It does baffle me slightly when Stoke fans bemoan the reputation their club has gained since their promotion to the Premier League. In comparison to any other team that comes to the Emirates Stadium every season, the Stoke players look massive. Bojan looked out-of-place lining up alongside them against Arsenal as, apart from Per Mertesacker and Olivier Giroud, the Stoke players towered above the Gunners physically. As a team, they try to rough up the opposition with significant jostling, long balls and some needlessly strong tackling.
Stoke’s strategy has worked too often for them against Arsenal at the Britannia Stadium, but at the Emirates Stadium, they struggle to live with the beauty of Arsenal against their beasts. The Gunners’ comfortable 3-0 win was a prime example of that as Alexis Sanchez helped Arsenal run rings round the Potters and register a confidence boosting win.
The FA Cup win over Hull was good, but it didn’t feel like a proper test of Arsenal and how they’d respond to the disappointing defeat to Southampton, giving the first league game at the Emirates Stadium in 2015 an extra bit of significance. Along with the need to right a lot of wrongs from that first half capitulation at Stoke last month, there was a lot to play for, and Arsenal started in a manner that suggested they weren’t going to allow the same thing to happen again.
Too often this season, Arsenal have started games slowly and allowed the opposition the chance to slowly build pressure on a fragile defence, but there was none of that against Stoke. With the likes of Alexis Sanchez, Tomas Rosicky, Santi Cazorla and Alex Oxlade-Chamberlain all looking to get forward at pace, Arsenal started at a high intensity. Begovic had to be sharp to deny Alexis and Rosicky in the opening moments.
Even just six minutes into the game, it felt like the opening goal was coming when Laurent Koscielny ghosted into space in the middle of the penalty area and guided a header into the corner from a great cross from Alexis. For a team famed for their work at set-pieces, it was astonishing to see Koscielny have a free header from 10 yards out against the Stoke defence, but it was good movement from the Frenchman to escape the attentions of the defenders.
Stoke did gain a little bit more possession after Arsenal opened the scoring following their barnstorming start to the game, but they struggled to test David Ospina. Keeping his place after the cup clean sheet against Hull, Ospina had another relatively straightforward game as Stoke struggled to create any clear opportunities. Picking the Colombian does send a strong message from Arsene Wenger to Wojciech Szczesny, stronger than any fine does, about the Pole’s need to improve discipline and mistakes. It’ll be interesting to see if Wenger gives Ospina a run in the side, and therefore start him at Manchester City next weekend, and make Szczesny the ‘cup keeper’, with the Pole getting a chance at Brighton a week later. Even though he hasn’t been properly tested, it’s hard to drop Ospina after two clean sheets.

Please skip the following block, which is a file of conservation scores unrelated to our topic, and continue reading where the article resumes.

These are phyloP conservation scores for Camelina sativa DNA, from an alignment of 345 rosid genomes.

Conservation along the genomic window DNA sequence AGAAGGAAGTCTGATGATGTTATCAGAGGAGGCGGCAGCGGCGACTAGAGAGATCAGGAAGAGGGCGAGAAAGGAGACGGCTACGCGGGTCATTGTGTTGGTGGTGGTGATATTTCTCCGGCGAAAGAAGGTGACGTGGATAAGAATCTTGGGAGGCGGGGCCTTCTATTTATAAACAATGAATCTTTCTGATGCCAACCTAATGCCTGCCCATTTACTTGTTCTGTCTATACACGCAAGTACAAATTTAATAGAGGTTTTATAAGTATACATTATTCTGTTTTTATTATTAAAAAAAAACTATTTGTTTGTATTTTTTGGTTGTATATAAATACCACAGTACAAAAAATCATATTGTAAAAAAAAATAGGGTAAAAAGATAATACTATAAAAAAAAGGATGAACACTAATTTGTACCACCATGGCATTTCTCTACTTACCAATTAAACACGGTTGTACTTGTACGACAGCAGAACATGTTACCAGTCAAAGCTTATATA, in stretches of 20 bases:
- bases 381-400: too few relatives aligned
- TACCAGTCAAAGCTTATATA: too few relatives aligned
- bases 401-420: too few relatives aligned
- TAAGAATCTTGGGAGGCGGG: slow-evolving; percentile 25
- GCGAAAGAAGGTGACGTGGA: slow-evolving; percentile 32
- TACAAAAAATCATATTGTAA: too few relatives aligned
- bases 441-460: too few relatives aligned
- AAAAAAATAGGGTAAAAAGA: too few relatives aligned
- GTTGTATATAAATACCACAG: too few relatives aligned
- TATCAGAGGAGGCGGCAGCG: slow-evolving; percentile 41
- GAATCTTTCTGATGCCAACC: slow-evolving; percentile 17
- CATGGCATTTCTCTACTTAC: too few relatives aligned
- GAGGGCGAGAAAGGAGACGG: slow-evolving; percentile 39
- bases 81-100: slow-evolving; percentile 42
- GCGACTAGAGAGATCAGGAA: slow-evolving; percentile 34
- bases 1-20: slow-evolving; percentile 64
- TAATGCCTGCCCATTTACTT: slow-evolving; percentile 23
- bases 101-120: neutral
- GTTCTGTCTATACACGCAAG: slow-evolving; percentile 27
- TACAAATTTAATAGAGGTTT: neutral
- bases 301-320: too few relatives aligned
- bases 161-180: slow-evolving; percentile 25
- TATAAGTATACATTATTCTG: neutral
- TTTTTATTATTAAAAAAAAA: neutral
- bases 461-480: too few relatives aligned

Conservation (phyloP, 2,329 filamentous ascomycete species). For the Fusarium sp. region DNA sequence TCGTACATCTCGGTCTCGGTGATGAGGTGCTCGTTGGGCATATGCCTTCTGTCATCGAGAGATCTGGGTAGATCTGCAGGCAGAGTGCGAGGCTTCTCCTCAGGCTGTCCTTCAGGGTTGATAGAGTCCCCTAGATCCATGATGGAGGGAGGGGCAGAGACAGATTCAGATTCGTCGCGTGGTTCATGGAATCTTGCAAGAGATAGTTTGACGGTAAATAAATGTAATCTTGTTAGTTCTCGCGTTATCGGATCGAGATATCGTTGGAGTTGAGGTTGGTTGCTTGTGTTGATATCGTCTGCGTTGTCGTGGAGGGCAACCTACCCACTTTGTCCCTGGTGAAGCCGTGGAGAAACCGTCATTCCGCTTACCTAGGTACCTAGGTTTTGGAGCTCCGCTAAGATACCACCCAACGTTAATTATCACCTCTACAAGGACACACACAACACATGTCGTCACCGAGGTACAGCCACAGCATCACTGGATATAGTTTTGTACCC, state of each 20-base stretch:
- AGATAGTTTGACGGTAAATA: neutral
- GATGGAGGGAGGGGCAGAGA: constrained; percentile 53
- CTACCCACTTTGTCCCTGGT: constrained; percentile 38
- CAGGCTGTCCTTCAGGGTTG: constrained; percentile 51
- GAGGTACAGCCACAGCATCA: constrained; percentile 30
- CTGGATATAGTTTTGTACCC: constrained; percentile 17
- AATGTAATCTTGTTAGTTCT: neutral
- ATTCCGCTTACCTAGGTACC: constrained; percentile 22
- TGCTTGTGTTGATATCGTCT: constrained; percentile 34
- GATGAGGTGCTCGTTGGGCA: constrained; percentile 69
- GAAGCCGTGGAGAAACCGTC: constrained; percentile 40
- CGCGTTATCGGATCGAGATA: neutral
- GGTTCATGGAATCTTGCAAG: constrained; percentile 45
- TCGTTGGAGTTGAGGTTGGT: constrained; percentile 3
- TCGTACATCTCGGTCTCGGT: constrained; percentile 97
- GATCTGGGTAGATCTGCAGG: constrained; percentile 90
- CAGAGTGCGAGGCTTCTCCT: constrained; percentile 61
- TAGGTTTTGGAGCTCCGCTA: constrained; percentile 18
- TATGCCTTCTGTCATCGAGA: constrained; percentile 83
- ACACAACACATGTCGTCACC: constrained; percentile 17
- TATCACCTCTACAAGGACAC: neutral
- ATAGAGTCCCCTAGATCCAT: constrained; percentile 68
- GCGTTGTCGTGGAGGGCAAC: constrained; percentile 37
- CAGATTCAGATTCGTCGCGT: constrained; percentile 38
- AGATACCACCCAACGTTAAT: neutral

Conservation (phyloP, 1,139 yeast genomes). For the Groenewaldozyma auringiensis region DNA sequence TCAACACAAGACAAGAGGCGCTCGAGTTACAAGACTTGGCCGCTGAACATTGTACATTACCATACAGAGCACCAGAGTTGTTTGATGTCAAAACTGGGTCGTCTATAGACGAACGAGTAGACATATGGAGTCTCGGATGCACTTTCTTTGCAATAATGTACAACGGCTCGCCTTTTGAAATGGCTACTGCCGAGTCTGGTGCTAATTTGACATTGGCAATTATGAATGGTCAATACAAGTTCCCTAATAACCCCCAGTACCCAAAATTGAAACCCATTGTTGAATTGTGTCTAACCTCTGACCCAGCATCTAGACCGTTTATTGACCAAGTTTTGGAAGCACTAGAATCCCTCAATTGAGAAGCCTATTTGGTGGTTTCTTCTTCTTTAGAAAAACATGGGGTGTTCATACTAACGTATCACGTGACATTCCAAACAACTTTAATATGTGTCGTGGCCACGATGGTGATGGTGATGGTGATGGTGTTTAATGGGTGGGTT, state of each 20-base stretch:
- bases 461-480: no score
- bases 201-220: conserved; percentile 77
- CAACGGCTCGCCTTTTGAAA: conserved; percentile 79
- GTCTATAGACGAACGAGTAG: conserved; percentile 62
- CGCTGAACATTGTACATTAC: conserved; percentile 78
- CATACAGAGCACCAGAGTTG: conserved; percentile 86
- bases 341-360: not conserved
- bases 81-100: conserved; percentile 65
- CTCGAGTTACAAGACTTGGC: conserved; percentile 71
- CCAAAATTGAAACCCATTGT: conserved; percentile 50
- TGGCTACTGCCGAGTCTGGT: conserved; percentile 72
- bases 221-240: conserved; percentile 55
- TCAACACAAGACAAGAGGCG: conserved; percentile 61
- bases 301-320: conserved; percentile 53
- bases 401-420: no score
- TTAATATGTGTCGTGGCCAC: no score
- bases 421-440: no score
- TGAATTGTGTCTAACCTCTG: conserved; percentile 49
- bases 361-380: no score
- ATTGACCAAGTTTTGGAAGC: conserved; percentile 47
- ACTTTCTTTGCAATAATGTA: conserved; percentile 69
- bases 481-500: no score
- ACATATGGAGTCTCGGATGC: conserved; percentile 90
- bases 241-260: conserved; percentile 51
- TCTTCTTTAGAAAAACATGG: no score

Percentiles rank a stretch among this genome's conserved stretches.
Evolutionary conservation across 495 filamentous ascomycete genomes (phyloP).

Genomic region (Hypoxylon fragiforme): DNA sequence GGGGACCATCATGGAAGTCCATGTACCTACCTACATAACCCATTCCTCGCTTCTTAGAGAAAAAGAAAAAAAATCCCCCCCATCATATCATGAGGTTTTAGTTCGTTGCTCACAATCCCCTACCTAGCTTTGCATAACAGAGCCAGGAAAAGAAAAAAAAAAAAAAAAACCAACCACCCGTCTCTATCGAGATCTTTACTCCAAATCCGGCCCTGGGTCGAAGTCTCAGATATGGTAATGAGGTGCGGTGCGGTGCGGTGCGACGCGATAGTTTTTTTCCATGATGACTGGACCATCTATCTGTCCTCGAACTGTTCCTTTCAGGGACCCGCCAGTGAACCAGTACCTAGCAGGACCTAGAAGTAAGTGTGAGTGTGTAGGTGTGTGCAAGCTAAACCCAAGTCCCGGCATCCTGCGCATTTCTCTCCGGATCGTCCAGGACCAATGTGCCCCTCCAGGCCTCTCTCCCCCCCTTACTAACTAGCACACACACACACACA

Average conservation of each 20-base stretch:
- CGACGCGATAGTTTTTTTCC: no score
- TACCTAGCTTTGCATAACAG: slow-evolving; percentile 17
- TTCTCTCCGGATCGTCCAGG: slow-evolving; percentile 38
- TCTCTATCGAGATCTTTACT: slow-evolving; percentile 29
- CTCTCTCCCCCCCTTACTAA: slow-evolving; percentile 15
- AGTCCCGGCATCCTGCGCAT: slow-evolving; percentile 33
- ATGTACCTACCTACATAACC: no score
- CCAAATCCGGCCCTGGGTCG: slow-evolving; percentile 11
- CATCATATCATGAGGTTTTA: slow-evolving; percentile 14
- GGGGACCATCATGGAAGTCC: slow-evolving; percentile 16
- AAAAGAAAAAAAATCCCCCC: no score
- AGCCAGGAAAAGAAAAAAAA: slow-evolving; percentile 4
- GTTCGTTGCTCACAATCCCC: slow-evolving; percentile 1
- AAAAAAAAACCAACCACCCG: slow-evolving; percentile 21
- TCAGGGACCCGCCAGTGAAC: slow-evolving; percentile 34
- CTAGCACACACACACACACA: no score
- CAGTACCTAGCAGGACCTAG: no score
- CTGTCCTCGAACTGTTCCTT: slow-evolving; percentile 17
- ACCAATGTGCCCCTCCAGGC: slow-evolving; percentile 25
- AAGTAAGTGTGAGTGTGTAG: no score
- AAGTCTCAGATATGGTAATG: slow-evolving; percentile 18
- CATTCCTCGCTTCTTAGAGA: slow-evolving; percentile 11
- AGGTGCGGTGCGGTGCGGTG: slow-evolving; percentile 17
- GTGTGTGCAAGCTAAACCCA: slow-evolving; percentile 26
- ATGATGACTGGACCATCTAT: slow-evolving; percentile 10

Arsenal continued to look dangerous every time they attacked in the first half as Begovic was regularly tested. The team looked much better for having Olivier Giroud back as a focal point up front, and even though the Frenchman didn’t score or get an assist, he occupied the centre-backs well, creating space for those around him. No-one profited more from that space than Alexis Sanchez.
Just past the half-hour mark, the Chilean exchanged passes neatly with Tomas Rosicky before driving into the box. He shaped to open his body up to curl the ball into the far corner, but caught both Ryan Shawcross and Asmir Begovic out by fizzing the ball in at the near post. The brilliance of the disguise on the shot was matched by the power he generated from barely any back-lift. For all the faults in the team this season, and there have been plenty, it’s still amazing to think that Alexis Sanchez is an Arsenal player. He’s fantastically talented, but he makes sure he gets the most from his talent by working so hard.
It was no surprise that he scored the third goal, although there was a bit more luck about this one. Seeing how tall the Stoke wall was, Alexis went to fire it under the jumping wall, but the shot took a deflection and squirmed into the net via Begovic and the post. The goal effectively clinched the game and meant Arsenal could cruise through the rest of the match without many scares.
It gave Mesut Ozil and Theo Walcott the opportunity to get some much needed minutes off the bench. Walcott had a glorious chance to give Arsenal a fourth goal, but like against Hull last week, the finish was disappointing. It’s encouraging that Walcott is getting into dangerous positions, but he just needs one to go in. Walcott is a stereotypical confidence player, so hopefully he can get that first goal back sooner rather, and his form will quickly pick up.
The main negative from the game was the injury to Mathieu Debuchy. It was a nasty and needless push from Marko Arnautovic when the ball was off the pitch, sending the Frenchman towards the advertising boards, with the awkward landing dislocating his shoulder. Hector Bellerin came on and played very well, but given the paucity of options at the back, another injury in defence isn’t welcome. It could force Arsene Wenger’s hand in the transfer market, especially if the diagnosis isn’t good. Preventable muscle injuries are one thing, but an impact injury like that from a stupid shove is incredibly annoying.
That was the only disappointment in an otherwise excellent afternoon for the Gunners. Players are returning, the defence is looking more solid and we’ve got Alexis Sanchez.